Vacuum advance is very beneficial as it improves light-throttle cruising mpg, and sharpens part-throttle acceleration. At the very least you must seal off the manifold port if the diaphragm is punctured or otherwise leaking, and reset the carbs for correct mixture. Adjusting them at idle with a vacuum leak will result in a rich mixture at larger throttle openings.
As to what timing is best it is very much down to trial and error as the original figures related to the fuels available at the time, which are probably very different to what is available now, even if everything to do with the engine, ignition and carburation is to original specifications i.e. no wear or non-standard replacements. Easy on high-compression as you simply run with the most advance you can without pinking at any combination of throttle, revs and load. Not so easy with low compression as too much advance can stall the starter, but still not cause pinking when you do get it running. Just set it to what seems to runs best with the fuel you use and the conditions you use it under.
|Paul Hunt 2010|
|As Paul has stated, the vacuum advance adds to fuel economy and light throttle performance. If your's is not functioning, and it appears that it is not, you can simply plug the port at the carb for now. You can live without vacuum advance, but replacing the vacuum capsule, sometime down the line, is a wise decision. RAY|
|In trying to determine what was and wasn't working, I completely forgot about the implication or complication of their being an apparent vacuum loss at the distributor vacuum advance unit. As evidenced by my sucking on hose connected to unit and getting air not a vacuum.|
Yes I do have vacuum at the hose when it is connected to intake manifold. Yes, idle drops if the hose is left unplugged.
So, while leaving the hose open causes obvious vacuum leak and corresponding idle decrease, the vacuum leak when the hose is connected to vacuum advance unit must be less of a loss of vacuum, as it simply returns engine to the same idle as if hose were disconnected and plugged.
For now I'll disconnect vacuum hose and plug it or plug the port on the intake manifold until vacuum advance is addressed.
This may point to a partial explanation for my bad gas mileage.
But the car sure prefers 20 degrees at idle, with no vacuum advance influence. Oh, and it cranks just fine, and still starts with the slightest tick of the starter. Ran without hiccups on the 20 mile drive to work this morning, and strong hill climb speed/power.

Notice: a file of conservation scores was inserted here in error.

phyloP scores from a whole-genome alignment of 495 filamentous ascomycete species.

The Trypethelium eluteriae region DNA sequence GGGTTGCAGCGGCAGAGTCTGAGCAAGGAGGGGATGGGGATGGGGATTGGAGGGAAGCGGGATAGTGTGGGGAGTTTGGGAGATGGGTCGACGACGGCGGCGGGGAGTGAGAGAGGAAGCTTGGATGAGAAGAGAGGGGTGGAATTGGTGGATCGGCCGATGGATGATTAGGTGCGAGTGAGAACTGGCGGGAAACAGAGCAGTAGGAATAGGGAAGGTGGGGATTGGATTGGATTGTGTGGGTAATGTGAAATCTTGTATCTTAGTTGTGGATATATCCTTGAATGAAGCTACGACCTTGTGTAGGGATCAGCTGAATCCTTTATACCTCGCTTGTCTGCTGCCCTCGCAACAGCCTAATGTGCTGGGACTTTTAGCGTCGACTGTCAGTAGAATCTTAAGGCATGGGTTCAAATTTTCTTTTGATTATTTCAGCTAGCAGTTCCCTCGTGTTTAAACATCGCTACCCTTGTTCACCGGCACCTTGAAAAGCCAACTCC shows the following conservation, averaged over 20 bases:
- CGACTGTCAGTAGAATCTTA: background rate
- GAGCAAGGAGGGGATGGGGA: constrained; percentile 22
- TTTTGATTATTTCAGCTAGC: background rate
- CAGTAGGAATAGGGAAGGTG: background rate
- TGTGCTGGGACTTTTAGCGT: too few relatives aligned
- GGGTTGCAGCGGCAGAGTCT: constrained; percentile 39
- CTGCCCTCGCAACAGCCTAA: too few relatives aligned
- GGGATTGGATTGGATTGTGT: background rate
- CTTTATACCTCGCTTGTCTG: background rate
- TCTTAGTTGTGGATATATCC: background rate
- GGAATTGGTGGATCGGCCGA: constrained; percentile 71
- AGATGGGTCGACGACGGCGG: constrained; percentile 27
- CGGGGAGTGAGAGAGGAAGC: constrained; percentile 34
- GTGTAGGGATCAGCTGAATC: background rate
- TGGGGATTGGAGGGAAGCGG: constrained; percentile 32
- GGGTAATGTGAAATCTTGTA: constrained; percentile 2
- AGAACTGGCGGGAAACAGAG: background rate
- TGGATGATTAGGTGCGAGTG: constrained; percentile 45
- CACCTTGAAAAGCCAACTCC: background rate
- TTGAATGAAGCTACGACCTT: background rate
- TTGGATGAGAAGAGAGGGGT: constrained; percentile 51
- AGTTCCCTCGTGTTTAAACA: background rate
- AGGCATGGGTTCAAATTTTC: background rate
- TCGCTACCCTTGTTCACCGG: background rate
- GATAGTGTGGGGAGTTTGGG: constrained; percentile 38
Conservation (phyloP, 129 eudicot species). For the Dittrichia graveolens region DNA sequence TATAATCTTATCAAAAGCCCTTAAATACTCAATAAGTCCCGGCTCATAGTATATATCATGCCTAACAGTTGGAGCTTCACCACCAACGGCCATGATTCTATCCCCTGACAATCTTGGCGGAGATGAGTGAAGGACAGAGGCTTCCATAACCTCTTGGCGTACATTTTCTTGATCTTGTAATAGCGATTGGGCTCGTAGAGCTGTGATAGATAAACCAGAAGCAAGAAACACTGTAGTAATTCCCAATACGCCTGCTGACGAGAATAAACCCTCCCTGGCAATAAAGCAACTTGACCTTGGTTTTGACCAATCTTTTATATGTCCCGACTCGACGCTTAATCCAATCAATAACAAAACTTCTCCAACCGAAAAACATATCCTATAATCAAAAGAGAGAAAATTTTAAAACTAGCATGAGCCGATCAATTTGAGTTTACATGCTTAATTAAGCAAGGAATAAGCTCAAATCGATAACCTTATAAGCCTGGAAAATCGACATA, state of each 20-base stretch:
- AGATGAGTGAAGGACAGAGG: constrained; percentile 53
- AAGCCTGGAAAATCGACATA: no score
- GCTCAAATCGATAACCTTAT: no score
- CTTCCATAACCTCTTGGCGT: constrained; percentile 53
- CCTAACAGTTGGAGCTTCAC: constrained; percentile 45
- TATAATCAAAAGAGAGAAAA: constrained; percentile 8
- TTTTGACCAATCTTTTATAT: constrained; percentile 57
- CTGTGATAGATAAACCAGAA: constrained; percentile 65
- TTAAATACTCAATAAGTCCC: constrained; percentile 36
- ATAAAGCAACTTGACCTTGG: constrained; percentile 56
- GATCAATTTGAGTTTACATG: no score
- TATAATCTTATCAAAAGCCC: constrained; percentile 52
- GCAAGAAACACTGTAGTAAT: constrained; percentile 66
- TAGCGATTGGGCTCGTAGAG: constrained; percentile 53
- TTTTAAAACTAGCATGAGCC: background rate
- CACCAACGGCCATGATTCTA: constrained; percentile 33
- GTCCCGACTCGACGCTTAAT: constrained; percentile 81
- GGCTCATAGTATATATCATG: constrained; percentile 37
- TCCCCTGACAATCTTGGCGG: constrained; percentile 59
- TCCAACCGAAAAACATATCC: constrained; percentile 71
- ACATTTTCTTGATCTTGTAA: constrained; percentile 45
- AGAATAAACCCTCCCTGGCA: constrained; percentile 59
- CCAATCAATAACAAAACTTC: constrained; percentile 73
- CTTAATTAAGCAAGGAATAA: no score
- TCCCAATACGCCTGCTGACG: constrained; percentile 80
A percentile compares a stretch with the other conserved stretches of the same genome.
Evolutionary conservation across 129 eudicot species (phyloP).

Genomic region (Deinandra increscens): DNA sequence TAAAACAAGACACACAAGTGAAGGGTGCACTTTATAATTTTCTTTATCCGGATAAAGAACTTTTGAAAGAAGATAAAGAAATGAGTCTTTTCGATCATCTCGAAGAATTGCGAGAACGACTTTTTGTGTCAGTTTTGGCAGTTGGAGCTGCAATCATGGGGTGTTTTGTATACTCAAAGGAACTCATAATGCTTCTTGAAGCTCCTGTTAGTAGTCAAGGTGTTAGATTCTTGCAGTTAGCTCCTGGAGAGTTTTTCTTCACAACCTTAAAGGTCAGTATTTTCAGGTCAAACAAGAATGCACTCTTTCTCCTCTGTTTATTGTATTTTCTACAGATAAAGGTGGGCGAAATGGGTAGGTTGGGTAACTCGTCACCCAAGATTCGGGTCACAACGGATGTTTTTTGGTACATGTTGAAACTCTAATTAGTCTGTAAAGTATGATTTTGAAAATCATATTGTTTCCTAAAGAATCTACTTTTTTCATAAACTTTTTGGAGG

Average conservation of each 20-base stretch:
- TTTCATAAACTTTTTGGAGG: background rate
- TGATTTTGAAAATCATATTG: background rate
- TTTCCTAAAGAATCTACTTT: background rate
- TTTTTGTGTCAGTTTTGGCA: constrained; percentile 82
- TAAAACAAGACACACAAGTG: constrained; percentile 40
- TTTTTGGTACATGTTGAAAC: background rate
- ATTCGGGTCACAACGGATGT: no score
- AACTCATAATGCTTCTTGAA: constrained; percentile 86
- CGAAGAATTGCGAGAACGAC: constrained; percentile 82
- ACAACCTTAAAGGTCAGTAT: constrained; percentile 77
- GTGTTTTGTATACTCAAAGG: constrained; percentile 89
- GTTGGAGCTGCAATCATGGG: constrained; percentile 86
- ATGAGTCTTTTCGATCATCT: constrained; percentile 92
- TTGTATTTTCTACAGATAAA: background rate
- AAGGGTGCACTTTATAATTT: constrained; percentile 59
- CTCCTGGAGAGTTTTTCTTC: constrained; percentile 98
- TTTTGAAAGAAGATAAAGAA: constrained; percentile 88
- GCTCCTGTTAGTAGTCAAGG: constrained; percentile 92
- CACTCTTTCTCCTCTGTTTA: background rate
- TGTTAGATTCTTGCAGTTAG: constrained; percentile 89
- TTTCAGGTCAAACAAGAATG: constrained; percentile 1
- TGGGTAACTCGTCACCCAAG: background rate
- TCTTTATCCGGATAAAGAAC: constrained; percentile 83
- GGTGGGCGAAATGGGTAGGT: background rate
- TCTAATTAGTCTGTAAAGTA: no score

|There is nothing wrong with 20 degrees at idle - as long as max advance doesn't exceed 36 degrees - you will have to check that with a strobe. (Ignore vac advance for this purpose). EXCEPT that it may indicate dizzy wear.|
It depends on the type of advance weights used in the dizzy (they are marked with their advance, ones marked 10 will give 20 degrees of crank advance)but also on the condition of the springs - weak ones will reduce the total advance achieved (because they will be part way up their profile even at idle).
So if your weights are marked 10 then the max static advance should be 16 degrees to give a max of 36
If they are marked 12 then max static advance should be 12 degrees.
If you set the advance statically and then check what you get at the various rpms as per the manual, then you will have a good idea of the condition of your dizzy.
|Chris at Octarine Services|
|Bob, Chris and all -|
"as long as max advance doesn't exceed 36 degrees" might be true for UK cars, but it is not for US ones. I'm pretty tired of hearing "universal maximum numbers" given, that usually are in the 30-35 BTDC range @ 3000=3500. It's a good and safe base point for trying things out on what used to be "standard" high performance tuning, but it is WAY off for strangled motors.
US 72 spec dist 41370 is:
20 @ 1700-2000
35 @ 3300-3900
41 +/- 2 @ 4800
Plus vac advance of 6 +/-2 @13" hg
Plus any static you add in.
These cars run like pigs if the total is anywhere close to 36 max. You absolutely cannot expect reasonable results on any of the emission cars with this setting. Further, you cannot figure anything out or use the factory recommendation with a distributor that is not perfect, ie, totally rebuilt by a competent rebuilder with a distributor machine. These things were built to meet very specific smog requirements, and the setting of base timing on a very steep part of the advance curve was and is a brain dead error - but it is where the certification tests required. You will also note that the specs are very loose. Also, they vary by year; 73 are 2-4 deg less mech with +4 vac, speced at slightly different RPM (so you can't compare directly!). Later cars are worse - up to 37 mech @ 4500 plus 24 +/- 2 vac, plus any static - total as high as 63 BTDC over 4800 RPM. And the specs get looser as the cars get newer. The combustion is so bad that it is extremely difficult to tell what is happening even with 15-20 degree changes, something unheard of on early engines.